Pelletier, Joffrey; Bellot, Grégory; Pouysségur, Jacques; Mazure, Nathalie M

    2013-01-01

    Glycogen is the main energetic polymer of glucose in vertebrate animals and plays a crucial role in whole body metabolism as well as in cellular metabolism. Many methods to detect glycogen already exist but only a few are quantitative. We describe here a method using the Abcam Glycogen assay kit, which is based on specific degradation of glycogen to glucose by glucoamylase. Glucose is then specifically oxidized to a product that reacts with the OxiRed probe to produce fluorescence. Titration is accurate, sensitive and can be achieved on cell extracts or tissue sections. However, in contrast to other techniques, it does not give information about the distribution of glycogen in the cell. As an example of this technique, we describe here the titration of glycogen in two cell lines, Chinese hamster lung fibroblast CCL39 and human colon carcinoma LS174, incubated in normoxia (21% O2) versus hypoxia (1% O2). We hypothesized that hypoxia is a signal that prepares cells to synthesize and store glycogen in order to survive(1).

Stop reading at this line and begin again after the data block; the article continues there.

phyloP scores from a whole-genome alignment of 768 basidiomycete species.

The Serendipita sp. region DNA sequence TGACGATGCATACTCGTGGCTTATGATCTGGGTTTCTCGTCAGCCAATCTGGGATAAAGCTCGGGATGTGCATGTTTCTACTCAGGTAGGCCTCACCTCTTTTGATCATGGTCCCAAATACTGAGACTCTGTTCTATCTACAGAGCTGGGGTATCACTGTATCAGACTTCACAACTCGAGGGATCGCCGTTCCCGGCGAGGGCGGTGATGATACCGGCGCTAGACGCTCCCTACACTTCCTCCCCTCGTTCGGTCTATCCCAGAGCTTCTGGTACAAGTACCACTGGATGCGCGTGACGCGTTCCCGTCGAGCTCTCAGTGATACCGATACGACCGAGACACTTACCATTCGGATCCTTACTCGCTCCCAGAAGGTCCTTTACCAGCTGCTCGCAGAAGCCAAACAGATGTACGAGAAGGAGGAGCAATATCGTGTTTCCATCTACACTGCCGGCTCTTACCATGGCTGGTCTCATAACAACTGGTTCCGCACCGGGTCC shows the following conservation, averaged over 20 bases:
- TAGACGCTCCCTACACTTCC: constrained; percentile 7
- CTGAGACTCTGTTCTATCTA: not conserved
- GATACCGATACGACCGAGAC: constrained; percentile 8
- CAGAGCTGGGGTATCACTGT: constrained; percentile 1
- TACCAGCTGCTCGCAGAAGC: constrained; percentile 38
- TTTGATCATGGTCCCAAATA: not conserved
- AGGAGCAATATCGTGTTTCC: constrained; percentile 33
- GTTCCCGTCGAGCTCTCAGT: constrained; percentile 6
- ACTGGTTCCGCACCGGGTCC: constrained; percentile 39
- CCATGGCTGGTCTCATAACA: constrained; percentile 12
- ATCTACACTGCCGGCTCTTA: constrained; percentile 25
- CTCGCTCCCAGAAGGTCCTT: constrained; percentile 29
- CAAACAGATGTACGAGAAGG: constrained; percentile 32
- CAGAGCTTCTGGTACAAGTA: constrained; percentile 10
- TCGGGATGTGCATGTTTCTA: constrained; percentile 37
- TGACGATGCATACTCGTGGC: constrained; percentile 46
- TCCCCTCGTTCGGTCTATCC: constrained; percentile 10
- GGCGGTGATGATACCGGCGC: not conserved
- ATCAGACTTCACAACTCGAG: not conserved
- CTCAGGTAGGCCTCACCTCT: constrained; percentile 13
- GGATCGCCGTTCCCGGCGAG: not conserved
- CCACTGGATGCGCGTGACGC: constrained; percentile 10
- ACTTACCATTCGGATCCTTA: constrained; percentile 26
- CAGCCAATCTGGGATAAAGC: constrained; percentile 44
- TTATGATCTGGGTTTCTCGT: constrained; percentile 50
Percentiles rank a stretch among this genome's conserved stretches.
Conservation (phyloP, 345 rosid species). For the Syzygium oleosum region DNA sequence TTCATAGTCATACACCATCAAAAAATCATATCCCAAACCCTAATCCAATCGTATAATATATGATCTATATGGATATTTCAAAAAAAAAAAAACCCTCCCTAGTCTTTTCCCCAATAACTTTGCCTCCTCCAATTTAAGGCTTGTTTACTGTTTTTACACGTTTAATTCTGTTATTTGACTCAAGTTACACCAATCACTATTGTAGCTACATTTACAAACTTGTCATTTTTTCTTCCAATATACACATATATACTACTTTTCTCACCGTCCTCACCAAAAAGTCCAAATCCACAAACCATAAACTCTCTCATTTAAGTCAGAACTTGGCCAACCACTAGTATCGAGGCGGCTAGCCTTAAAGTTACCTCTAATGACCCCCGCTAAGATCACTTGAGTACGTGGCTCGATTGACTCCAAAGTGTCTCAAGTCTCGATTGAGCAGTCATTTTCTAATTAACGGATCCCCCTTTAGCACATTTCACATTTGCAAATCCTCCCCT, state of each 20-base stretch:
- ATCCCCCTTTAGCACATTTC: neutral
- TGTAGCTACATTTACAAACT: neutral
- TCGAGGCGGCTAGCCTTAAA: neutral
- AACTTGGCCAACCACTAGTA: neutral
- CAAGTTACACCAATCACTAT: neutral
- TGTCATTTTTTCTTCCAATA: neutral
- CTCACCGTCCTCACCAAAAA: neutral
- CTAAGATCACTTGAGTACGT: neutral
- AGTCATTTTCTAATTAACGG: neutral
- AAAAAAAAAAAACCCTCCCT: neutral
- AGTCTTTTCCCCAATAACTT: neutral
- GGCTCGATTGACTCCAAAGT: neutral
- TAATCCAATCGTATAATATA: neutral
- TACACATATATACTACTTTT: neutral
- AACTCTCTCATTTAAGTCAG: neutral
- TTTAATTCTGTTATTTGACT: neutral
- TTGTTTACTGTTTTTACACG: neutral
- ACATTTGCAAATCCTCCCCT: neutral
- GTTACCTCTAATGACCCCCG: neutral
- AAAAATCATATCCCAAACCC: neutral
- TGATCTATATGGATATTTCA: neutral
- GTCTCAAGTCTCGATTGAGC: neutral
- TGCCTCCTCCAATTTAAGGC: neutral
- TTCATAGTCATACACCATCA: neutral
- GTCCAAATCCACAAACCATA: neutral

17. Biochemical Titration of Glycogen In vitro

    PubMed Central

    Pelletier, Joffrey; Bellot, Grégory; Pouysségur, Jacques; Mazure, Nathalie M.

    2013-01-01